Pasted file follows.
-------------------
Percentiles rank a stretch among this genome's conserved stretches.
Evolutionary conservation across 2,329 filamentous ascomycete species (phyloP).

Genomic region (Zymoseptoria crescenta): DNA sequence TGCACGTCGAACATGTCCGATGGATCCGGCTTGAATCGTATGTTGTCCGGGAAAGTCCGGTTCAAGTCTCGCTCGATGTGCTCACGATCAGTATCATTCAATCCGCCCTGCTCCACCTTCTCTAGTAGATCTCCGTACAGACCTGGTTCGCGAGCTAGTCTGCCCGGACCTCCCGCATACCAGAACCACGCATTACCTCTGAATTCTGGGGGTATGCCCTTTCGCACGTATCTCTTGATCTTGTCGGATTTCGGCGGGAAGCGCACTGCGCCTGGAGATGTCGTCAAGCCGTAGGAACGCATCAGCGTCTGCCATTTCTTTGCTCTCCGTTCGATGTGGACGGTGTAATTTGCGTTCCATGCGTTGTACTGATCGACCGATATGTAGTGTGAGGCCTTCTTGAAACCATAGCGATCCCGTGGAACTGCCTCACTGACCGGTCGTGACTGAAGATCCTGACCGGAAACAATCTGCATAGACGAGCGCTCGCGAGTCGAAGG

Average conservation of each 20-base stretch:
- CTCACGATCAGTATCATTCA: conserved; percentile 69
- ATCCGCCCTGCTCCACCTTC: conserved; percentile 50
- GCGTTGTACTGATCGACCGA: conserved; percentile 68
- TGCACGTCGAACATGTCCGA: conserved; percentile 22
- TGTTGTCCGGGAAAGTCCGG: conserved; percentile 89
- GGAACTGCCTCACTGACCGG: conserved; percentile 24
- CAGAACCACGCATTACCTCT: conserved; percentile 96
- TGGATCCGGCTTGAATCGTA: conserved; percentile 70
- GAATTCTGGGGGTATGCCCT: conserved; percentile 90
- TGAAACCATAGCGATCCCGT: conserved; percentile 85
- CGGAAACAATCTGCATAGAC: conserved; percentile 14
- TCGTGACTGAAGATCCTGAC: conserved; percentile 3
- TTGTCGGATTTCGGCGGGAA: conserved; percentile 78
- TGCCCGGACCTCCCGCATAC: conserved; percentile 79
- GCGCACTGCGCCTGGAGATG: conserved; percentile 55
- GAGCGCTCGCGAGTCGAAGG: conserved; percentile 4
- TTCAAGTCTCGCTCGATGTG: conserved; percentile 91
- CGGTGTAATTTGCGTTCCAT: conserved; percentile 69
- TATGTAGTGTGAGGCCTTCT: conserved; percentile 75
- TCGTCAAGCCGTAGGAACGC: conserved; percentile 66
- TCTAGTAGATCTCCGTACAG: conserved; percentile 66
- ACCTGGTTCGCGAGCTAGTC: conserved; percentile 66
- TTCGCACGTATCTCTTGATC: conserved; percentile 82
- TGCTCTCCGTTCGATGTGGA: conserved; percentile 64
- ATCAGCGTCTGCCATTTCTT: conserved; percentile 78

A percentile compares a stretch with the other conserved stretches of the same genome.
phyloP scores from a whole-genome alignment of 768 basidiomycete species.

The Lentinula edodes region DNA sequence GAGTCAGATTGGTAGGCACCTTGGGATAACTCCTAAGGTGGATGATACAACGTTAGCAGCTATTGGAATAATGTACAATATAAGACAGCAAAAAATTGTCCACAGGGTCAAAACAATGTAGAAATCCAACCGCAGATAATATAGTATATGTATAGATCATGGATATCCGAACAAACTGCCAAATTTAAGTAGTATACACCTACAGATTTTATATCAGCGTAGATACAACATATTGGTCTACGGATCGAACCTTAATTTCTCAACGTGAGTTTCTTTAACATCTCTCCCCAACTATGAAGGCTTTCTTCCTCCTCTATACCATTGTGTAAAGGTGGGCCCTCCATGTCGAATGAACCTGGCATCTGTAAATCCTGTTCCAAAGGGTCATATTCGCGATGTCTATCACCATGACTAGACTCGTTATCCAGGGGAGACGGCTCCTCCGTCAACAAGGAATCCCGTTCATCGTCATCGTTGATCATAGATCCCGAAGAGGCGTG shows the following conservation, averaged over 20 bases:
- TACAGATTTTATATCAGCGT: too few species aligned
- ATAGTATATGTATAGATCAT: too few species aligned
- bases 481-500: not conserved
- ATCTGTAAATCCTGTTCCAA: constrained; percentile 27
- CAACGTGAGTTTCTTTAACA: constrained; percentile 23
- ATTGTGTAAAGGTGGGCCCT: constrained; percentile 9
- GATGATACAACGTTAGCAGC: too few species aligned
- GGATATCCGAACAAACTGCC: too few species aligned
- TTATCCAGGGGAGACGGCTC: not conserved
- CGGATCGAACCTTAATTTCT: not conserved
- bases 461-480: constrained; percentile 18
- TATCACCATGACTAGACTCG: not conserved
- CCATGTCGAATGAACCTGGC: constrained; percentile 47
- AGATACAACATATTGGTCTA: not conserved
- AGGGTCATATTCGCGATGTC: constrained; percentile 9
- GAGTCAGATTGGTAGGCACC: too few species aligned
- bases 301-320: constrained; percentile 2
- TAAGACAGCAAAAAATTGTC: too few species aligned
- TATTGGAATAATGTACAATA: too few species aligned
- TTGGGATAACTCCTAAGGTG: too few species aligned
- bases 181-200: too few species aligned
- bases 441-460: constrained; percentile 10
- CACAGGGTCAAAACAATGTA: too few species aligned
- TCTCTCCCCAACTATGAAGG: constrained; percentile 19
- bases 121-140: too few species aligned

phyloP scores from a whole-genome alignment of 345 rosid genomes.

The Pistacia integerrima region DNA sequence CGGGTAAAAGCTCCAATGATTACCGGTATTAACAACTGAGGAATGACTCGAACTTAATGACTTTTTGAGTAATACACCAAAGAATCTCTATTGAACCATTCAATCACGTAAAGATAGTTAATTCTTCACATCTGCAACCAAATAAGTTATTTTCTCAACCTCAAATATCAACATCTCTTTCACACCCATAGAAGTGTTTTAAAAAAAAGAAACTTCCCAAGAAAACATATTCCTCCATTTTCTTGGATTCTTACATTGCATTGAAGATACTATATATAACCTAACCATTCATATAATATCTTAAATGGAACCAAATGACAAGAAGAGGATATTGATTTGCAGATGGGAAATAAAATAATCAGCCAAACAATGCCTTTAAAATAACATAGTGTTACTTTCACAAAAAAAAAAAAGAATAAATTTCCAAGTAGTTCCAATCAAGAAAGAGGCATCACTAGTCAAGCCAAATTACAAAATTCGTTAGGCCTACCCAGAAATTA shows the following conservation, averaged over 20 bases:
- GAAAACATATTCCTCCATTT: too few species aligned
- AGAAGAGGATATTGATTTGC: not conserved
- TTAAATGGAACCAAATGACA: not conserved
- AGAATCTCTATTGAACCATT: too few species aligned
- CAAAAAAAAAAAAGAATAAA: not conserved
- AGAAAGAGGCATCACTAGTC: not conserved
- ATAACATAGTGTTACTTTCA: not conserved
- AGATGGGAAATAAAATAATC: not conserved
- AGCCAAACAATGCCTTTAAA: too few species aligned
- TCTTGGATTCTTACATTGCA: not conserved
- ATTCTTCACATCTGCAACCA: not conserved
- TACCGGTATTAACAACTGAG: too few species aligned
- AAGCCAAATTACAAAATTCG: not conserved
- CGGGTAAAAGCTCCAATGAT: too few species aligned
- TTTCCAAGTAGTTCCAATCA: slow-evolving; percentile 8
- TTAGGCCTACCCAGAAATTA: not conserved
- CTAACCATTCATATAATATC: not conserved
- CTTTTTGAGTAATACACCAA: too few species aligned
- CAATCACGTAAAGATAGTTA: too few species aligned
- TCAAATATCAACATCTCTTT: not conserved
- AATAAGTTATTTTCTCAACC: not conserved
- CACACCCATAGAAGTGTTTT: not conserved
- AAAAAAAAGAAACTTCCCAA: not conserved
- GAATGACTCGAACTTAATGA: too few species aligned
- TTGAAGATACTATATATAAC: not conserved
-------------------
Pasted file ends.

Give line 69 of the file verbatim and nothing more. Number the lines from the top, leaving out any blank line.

- TCTTGGATTCTTACATTGCA: not conserved